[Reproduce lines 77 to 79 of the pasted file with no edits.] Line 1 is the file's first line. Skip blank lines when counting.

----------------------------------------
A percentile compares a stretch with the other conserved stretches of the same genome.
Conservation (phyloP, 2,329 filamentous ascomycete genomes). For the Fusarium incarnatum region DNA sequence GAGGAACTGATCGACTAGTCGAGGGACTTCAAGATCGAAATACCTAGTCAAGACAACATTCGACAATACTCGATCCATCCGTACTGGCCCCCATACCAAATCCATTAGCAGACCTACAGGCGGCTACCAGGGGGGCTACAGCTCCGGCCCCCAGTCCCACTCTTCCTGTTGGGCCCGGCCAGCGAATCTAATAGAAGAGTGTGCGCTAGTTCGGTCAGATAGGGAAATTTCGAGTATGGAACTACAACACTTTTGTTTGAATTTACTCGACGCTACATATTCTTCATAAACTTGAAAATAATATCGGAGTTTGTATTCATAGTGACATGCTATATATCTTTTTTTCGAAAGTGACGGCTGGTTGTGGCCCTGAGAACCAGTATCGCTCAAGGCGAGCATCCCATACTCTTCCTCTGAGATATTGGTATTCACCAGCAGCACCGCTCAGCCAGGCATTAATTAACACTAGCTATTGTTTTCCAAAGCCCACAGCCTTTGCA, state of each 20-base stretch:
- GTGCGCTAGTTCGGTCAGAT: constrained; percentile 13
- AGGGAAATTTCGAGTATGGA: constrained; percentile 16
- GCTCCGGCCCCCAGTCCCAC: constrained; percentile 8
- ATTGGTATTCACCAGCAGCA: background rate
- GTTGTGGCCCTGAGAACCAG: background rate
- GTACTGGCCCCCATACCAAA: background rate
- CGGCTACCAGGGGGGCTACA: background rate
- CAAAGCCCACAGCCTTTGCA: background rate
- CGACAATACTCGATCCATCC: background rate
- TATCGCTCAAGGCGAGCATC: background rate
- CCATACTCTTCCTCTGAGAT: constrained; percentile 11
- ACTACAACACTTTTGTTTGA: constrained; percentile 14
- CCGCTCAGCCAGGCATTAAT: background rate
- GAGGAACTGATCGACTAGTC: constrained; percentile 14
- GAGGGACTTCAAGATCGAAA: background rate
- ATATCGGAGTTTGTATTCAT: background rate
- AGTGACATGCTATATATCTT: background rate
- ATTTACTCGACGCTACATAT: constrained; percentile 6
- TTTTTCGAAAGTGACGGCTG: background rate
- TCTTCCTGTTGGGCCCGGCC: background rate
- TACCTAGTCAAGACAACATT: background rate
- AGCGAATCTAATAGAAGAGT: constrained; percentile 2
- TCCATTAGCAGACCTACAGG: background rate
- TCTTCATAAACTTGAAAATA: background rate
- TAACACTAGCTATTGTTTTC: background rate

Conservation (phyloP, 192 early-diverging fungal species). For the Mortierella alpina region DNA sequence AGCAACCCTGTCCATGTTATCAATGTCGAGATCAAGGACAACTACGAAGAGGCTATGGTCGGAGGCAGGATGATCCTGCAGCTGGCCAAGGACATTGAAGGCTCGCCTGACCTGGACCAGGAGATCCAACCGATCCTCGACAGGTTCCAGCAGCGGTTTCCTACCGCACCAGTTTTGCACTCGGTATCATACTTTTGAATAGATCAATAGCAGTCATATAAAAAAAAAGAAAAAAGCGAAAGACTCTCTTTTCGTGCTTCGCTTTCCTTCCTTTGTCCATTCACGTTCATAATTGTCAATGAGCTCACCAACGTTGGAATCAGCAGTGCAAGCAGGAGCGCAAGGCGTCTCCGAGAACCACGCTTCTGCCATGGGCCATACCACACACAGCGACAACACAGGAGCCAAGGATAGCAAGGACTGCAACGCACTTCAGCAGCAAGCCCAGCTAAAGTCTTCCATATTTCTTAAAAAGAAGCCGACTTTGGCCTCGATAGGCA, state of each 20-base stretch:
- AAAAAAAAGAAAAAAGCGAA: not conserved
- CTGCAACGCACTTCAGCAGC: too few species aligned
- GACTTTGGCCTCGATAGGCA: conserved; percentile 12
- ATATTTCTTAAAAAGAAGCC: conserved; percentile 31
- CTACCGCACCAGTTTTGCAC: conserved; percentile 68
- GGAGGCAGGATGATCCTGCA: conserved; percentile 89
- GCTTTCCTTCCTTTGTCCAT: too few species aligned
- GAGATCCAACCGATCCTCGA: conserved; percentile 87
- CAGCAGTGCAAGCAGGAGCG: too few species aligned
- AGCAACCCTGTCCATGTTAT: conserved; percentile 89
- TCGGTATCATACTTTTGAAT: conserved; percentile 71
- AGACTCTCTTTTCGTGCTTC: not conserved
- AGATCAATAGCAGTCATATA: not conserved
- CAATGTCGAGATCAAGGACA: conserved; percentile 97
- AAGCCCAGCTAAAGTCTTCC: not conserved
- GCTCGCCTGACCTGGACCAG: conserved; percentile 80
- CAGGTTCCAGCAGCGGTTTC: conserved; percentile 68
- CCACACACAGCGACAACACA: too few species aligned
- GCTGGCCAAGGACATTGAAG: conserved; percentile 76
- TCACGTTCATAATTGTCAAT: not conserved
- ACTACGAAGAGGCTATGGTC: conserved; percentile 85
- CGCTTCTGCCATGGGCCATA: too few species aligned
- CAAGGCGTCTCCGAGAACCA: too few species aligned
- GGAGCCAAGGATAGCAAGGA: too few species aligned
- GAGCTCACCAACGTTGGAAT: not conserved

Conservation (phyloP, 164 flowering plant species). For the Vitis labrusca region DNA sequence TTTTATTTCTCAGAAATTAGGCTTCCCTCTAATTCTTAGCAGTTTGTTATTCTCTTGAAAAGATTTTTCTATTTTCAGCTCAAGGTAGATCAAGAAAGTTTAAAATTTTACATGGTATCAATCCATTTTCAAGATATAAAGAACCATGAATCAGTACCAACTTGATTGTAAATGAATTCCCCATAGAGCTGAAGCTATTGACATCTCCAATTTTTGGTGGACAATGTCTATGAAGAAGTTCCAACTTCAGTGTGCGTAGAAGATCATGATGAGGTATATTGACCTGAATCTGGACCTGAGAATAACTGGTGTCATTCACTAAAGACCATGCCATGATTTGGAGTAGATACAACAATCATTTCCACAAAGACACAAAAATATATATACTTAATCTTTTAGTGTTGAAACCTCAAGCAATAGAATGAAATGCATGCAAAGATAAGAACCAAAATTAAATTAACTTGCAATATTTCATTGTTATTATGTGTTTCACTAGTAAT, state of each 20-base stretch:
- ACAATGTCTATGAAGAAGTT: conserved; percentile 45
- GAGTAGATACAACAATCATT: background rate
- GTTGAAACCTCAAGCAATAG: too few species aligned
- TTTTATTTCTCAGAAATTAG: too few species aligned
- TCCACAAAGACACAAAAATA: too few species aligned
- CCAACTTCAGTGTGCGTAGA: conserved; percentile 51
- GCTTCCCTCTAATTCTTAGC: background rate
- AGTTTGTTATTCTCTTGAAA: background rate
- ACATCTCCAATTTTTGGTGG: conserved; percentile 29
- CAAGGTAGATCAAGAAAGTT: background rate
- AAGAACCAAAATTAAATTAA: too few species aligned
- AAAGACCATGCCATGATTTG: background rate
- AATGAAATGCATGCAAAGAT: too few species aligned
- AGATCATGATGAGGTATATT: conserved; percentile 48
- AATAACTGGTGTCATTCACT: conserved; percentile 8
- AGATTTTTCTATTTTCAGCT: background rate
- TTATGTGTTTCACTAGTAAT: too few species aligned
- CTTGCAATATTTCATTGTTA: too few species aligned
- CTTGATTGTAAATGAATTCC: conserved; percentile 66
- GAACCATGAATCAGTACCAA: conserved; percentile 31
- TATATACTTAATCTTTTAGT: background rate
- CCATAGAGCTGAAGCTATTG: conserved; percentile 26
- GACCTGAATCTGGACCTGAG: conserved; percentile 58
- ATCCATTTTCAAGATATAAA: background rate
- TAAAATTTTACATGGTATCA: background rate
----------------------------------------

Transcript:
- GACCTGAATCTGGACCTGAG: conserved; percentile 58
- ATCCATTTTCAAGATATAAA: background rate
- TAAAATTTTACATGGTATCA: background rate